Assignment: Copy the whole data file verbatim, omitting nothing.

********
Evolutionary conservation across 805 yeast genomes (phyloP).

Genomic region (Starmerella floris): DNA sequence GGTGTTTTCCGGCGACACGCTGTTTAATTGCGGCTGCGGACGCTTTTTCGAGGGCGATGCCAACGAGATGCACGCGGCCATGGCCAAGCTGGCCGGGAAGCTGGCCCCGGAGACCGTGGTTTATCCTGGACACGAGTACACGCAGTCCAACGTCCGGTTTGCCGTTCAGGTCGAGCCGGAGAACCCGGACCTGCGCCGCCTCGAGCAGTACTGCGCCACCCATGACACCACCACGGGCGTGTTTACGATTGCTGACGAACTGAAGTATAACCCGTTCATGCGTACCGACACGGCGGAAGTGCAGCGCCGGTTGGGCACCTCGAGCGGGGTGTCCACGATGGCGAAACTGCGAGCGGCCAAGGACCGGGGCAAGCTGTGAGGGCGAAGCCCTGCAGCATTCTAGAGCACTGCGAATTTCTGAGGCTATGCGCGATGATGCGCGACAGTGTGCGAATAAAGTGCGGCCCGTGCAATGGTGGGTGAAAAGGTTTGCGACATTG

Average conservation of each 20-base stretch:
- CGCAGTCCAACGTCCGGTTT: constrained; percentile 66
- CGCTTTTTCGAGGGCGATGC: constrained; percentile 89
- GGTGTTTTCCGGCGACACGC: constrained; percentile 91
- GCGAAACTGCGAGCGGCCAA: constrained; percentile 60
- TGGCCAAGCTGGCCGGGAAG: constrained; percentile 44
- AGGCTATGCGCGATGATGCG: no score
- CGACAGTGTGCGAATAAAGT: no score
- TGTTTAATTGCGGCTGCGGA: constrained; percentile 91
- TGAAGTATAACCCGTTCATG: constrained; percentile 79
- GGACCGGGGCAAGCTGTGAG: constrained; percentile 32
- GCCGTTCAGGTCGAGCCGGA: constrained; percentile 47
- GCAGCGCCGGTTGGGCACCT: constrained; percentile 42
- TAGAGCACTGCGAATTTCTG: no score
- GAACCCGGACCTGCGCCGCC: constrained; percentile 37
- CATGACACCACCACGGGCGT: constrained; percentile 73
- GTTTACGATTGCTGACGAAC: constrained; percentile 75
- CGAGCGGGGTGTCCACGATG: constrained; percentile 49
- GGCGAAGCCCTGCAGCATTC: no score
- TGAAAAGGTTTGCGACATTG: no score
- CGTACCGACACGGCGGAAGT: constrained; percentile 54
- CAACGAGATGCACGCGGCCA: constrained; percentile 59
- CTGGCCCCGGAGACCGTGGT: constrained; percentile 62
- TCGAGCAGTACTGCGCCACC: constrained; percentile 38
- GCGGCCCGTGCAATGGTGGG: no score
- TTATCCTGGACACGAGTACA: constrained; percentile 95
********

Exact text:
Evolutionary conservation across 805 yeast genomes (phyloP).

Genomic region (Starmerella floris): DNA sequence GGTGTTTTCCGGCGACACGCTGTTTAATTGCGGCTGCGGACGCTTTTTCGAGGGCGATGCCAACGAGATGCACGCGGCCATGGCCAAGCTGGCCGGGAAGCTGGCCCCGGAGACCGTGGTTTATCCTGGACACGAGTACACGCAGTCCAACGTCCGGTTTGCCGTTCAGGTCGAGCCGGAGAACCCGGACCTGCGCCGCCTCGAGCAGTACTGCGCCACCCATGACACCACCACGGGCGTGTTTACGATTGCTGACGAACTGAAGTATAACCCGTTCATGCGTACCGACACGGCGGAAGTGCAGCGCCGGTTGGGCACCTCGAGCGGGGTGTCCACGATGGCGAAACTGCGAGCGGCCAAGGACCGGGGCAAGCTGTGAGGGCGAAGCCCTGCAGCATTCTAGAGCACTGCGAATTTCTGAGGCTATGCGCGATGATGCGCGACAGTGTGCGAATAAAGTGCGGCCCGTGCAATGGTGGGTGAAAAGGTTTGCGACATTG

Average conservation of each 20-base stretch:
- CGCAGTCCAACGTCCGGTTT: constrained; percentile 66
- CGCTTTTTCGAGGGCGATGC: constrained; percentile 89
- GGTGTTTTCCGGCGACACGC: constrained; percentile 91
- GCGAAACTGCGAGCGGCCAA: constrained; percentile 60
- TGGCCAAGCTGGCCGGGAAG: constrained; percentile 44
- AGGCTATGCGCGATGATGCG: no score
- CGACAGTGTGCGAATAAAGT: no score
- TGTTTAATTGCGGCTGCGGA: constrained; percentile 91
- TGAAGTATAACCCGTTCATG: constrained; percentile 79
- GGACCGGGGCAAGCTGTGAG: constrained; percentile 32
- GCCGTTCAGGTCGAGCCGGA: constrained; percentile 47
- GCAGCGCCGGTTGGGCACCT: constrained; percentile 42
- TAGAGCACTGCGAATTTCTG: no score
- GAACCCGGACCTGCGCCGCC: constrained; percentile 37
- CATGACACCACCACGGGCGT: constrained; percentile 73
- GTTTACGATTGCTGACGAAC: constrained; percentile 75
- CGAGCGGGGTGTCCACGATG: constrained; percentile 49
- GGCGAAGCCCTGCAGCATTC: no score
- TGAAAAGGTTTGCGACATTG: no score
- CGTACCGACACGGCGGAAGT: constrained; percentile 54
- CAACGAGATGCACGCGGCCA: constrained; percentile 59
- CTGGCCCCGGAGACCGTGGT: constrained; percentile 62
- TCGAGCAGTACTGCGCCACC: constrained; percentile 38
- GCGGCCCGTGCAATGGTGGG: no score
- TTATCCTGGACACGAGTACA: constrained; percentile 95